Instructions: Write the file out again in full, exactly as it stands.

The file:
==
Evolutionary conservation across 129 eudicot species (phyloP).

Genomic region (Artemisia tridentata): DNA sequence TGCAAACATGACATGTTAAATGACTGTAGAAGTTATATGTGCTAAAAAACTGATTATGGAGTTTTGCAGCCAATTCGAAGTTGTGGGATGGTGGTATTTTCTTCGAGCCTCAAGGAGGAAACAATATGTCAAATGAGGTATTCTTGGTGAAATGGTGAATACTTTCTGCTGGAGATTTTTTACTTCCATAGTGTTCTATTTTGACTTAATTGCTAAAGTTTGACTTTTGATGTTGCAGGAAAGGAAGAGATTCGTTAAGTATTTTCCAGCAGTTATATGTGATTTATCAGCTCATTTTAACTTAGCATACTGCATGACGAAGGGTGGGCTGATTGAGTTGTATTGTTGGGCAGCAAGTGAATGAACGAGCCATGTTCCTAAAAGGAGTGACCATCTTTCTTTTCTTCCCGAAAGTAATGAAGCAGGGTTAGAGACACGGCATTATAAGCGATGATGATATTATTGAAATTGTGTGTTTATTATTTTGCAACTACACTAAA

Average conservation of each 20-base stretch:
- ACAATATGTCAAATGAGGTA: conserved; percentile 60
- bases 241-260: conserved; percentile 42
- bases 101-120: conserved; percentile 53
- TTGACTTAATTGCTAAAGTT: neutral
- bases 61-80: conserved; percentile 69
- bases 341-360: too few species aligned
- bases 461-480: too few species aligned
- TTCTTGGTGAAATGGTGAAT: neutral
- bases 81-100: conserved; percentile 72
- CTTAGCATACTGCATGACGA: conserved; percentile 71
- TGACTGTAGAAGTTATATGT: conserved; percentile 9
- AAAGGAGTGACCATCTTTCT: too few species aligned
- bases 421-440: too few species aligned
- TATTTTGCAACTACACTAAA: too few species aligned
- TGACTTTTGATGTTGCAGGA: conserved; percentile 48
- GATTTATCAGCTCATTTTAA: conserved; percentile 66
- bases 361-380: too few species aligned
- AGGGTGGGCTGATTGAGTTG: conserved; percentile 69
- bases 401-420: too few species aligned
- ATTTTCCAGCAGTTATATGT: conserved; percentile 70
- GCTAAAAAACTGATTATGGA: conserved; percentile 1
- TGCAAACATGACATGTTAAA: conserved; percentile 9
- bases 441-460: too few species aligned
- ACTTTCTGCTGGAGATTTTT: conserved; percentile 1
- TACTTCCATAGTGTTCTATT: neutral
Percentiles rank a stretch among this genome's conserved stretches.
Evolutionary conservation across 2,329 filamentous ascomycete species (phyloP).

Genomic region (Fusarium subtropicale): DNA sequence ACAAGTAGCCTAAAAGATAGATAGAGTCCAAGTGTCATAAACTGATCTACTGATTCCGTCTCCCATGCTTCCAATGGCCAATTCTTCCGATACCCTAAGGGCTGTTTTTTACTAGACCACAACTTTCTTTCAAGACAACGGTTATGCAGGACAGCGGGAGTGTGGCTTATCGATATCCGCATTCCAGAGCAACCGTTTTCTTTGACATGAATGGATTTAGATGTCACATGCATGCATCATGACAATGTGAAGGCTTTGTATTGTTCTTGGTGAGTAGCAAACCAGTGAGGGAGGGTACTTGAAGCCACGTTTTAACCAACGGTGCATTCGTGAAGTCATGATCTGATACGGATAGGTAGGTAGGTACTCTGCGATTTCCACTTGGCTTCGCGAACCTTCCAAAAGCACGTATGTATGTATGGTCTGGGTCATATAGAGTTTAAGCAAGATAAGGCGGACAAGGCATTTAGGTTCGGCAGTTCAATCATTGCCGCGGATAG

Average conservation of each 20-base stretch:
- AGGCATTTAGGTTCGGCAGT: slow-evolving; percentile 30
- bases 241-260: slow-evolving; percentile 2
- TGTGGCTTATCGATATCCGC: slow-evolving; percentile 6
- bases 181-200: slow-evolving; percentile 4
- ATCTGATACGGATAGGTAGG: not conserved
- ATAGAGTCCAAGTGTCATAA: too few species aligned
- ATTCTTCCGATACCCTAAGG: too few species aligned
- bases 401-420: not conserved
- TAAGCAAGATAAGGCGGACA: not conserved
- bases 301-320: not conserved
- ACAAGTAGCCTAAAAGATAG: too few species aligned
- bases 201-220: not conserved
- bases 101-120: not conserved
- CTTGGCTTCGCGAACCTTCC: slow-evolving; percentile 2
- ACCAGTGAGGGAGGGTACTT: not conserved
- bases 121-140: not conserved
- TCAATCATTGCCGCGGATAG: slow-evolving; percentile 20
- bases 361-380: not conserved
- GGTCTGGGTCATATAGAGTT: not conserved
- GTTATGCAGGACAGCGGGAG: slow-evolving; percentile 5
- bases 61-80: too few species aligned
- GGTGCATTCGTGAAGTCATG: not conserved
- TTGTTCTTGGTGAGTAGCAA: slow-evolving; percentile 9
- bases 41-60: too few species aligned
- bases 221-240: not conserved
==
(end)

Evolutionary conservation across 129 eudicot species (phyloP).

Genomic region (Artemisia tridentata): DNA sequence TGCAAACATGACATGTTAAATGACTGTAGAAGTTATATGTGCTAAAAAACTGATTATGGAGTTTTGCAGCCAATTCGAAGTTGTGGGATGGTGGTATTTTCTTCGAGCCTCAAGGAGGAAACAATATGTCAAATGAGGTATTCTTGGTGAAATGGTGAATACTTTCTGCTGGAGATTTTTTACTTCCATAGTGTTCTATTTTGACTTAATTGCTAAAGTTTGACTTTTGATGTTGCAGGAAAGGAAGAGATTCGTTAAGTATTTTCCAGCAGTTATATGTGATTTATCAGCTCATTTTAACTTAGCATACTGCATGACGAAGGGTGGGCTGATTGAGTTGTATTGTTGGGCAGCAAGTGAATGAACGAGCCATGTTCCTAAAAGGAGTGACCATCTTTCTTTTCTTCCCGAAAGTAATGAAGCAGGGTTAGAGACACGGCATTATAAGCGATGATGATATTATTGAAATTGTGTGTTTATTATTTTGCAACTACACTAAA

Average conservation of each 20-base stretch:
- ACAATATGTCAAATGAGGTA: conserved; percentile 60
- bases 241-260: conserved; percentile 42
- bases 101-120: conserved; percentile 53
- TTGACTTAATTGCTAAAGTT: neutral
- bases 61-80: conserved; percentile 69
- bases 341-360: too few species aligned
- bases 461-480: too few species aligned
- TTCTTGGTGAAATGGTGAAT: neutral
- bases 81-100: conserved; percentile 72
- CTTAGCATACTGCATGACGA: conserved; percentile 71
- TGACTGTAGAAGTTATATGT: conserved; percentile 9
- AAAGGAGTGACCATCTTTCT: too few species aligned
- bases 421-440: too few species aligned
- TATTTTGCAACTACACTAAA: too few species aligned
- TGACTTTTGATGTTGCAGGA: conserved; percentile 48
- GATTTATCAGCTCATTTTAA: conserved; percentile 66
- bases 361-380: too few species aligned
- AGGGTGGGCTGATTGAGTTG: conserved; percentile 69
- bases 401-420: too few species aligned
- ATTTTCCAGCAGTTATATGT: conserved; percentile 70
- GCTAAAAAACTGATTATGGA: conserved; percentile 1
- TGCAAACATGACATGTTAAA: conserved; percentile 9
- bases 441-460: too few species aligned
- ACTTTCTGCTGGAGATTTTT: conserved; percentile 1
- TACTTCCATAGTGTTCTATT: neutral
Percentiles rank a stretch among this genome's conserved stretches.
Evolutionary conservation across 2,329 filamentous ascomycete species (phyloP).

Genomic region (Fusarium subtropicale): DNA sequence ACAAGTAGCCTAAAAGATAGATAGAGTCCAAGTGTCATAAACTGATCTACTGATTCCGTCTCCCATGCTTCCAATGGCCAATTCTTCCGATACCCTAAGGGCTGTTTTTTACTAGACCACAACTTTCTTTCAAGACAACGGTTATGCAGGACAGCGGGAGTGTGGCTTATCGATATCCGCATTCCAGAGCAACCGTTTTCTTTGACATGAATGGATTTAGATGTCACATGCATGCATCATGACAATGTGAAGGCTTTGTATTGTTCTTGGTGAGTAGCAAACCAGTGAGGGAGGGTACTTGAAGCCACGTTTTAACCAACGGTGCATTCGTGAAGTCATGATCTGATACGGATAGGTAGGTAGGTACTCTGCGATTTCCACTTGGCTTCGCGAACCTTCCAAAAGCACGTATGTATGTATGGTCTGGGTCATATAGAGTTTAAGCAAGATAAGGCGGACAAGGCATTTAGGTTCGGCAGTTCAATCATTGCCGCGGATAG

Average conservation of each 20-base stretch:
- AGGCATTTAGGTTCGGCAGT: slow-evolving; percentile 30
- bases 241-260: slow-evolving; percentile 2
- TGTGGCTTATCGATATCCGC: slow-evolving; percentile 6
- bases 181-200: slow-evolving; percentile 4
- ATCTGATACGGATAGGTAGG: not conserved
- ATAGAGTCCAAGTGTCATAA: too few species aligned
- ATTCTTCCGATACCCTAAGG: too few species aligned
- bases 401-420: not conserved
- TAAGCAAGATAAGGCGGACA: not conserved
- bases 301-320: not conserved
- ACAAGTAGCCTAAAAGATAG: too few species aligned
- bases 201-220: not conserved
- bases 101-120: not conserved
- CTTGGCTTCGCGAACCTTCC: slow-evolving; percentile 2
- ACCAGTGAGGGAGGGTACTT: not conserved
- bases 121-140: not conserved
- TCAATCATTGCCGCGGATAG: slow-evolving; percentile 20
- bases 361-380: not conserved
- GGTCTGGGTCATATAGAGTT: not conserved
- GTTATGCAGGACAGCGGGAG: slow-evolving; percentile 5
- bases 61-80: too few species aligned
- GGTGCATTCGTGAAGTCATG: not conserved
- TTGTTCTTGGTGAGTAGCAA: slow-evolving; percentile 9
- bases 41-60: too few species aligned
- bases 221-240: not conserved